ERIC Number: ED233910
Record Type: RIE
Publication Date: 1983
Reference Count: 0
Nuclear Weapons and Nuclear War. Papers Based on a Symposium of the Forum on Physics and Society of the American Physical Society, (Washington, D.C., April 1982).
Morrison, Philip; And Others
Three papers on nuclear weapons and nuclear war, based on talks given by distinguished physicists during an American Physical Society-sponsored symposium, are provided in this booklet. They include "Caught Between Asymptotes" (Philip Morrison), "We are not Inferior to the Soviets" (Hans A. Bethe), and "MAD vs. NUTS" (Wolfgang K. H. Panofsky). Areas addressed in the first paper (whose title is based on a metaphor offered by John von Neumann) include the threat of nuclear war, World War III versus World War II, and others. The major point of the second paper is that United States strategic nuclear forces are not inferior to those of the Soviets. Areas addressed include accuracy/vulnerability, new weapons, madness of nuclear war, SALT I and II, proposed nuclear weapons freeze, and possible U.S. initiatives. The final paper considers the public consciousness of nuclear war, mutually assured destruction (MAD), nuclear utilization target selection (NUTS)- a conceptual approach to nuclear war which pretends that specialized applications of nuclear weapons are possible, and others. In addition, selected discussion questions from the symposium are provided. Since courses on science and society are proliferating in many colleges/universities, it is suggested that this booklet may serve as reading material for such courses. (JN)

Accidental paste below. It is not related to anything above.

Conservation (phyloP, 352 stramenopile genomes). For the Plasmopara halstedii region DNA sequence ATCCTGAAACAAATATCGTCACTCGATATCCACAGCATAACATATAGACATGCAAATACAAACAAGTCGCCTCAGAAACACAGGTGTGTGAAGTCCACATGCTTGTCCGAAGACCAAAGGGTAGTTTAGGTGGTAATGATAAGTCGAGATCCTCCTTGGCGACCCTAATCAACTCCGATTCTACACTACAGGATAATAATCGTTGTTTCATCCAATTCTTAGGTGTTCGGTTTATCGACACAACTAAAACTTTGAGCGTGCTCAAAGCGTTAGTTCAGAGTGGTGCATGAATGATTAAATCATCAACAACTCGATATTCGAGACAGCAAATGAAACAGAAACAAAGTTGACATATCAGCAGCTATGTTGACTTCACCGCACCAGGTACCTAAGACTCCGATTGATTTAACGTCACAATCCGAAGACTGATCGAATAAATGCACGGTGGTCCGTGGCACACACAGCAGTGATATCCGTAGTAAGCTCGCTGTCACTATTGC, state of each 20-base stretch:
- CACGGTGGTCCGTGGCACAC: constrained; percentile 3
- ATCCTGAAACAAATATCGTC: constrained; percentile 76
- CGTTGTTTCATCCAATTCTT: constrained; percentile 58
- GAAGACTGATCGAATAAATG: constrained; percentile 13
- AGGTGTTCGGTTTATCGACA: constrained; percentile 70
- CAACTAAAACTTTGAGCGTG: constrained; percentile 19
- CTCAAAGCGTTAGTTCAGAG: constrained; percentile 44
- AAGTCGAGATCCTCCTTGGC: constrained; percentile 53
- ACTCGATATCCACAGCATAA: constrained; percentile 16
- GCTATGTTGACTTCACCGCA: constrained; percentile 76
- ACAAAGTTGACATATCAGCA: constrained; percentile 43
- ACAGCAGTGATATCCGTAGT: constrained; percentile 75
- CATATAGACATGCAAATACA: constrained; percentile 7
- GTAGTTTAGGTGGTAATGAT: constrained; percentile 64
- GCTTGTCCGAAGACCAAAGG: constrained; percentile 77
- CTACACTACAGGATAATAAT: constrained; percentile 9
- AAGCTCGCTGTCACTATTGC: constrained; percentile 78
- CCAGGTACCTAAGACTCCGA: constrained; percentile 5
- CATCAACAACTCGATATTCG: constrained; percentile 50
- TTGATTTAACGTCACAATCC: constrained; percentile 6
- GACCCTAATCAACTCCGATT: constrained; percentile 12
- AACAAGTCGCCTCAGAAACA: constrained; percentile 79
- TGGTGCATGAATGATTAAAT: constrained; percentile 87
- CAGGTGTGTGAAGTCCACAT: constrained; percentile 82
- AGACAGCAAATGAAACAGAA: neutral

Descriptors: Armed Forces, Disarmament, International Relations, National Defense, Nuclear Technology, Nuclear Warfare, Nuclear Weapons, Treaties, World Problems
American Association of Physics Teachers, Graduate Physics Bldg., SUNY, Stony Brook, NY 11794. (Nuclear Weapons $2.00 U.S., prepaid; Nuclear Energy $2.50 U.S./$3.00 outside U.S.).
Publication Type: Reports - General; Speeches/Meeting Papers
Education Level: N/A
Authoring Institution: American Association of Physics Teachers, Washington, DC.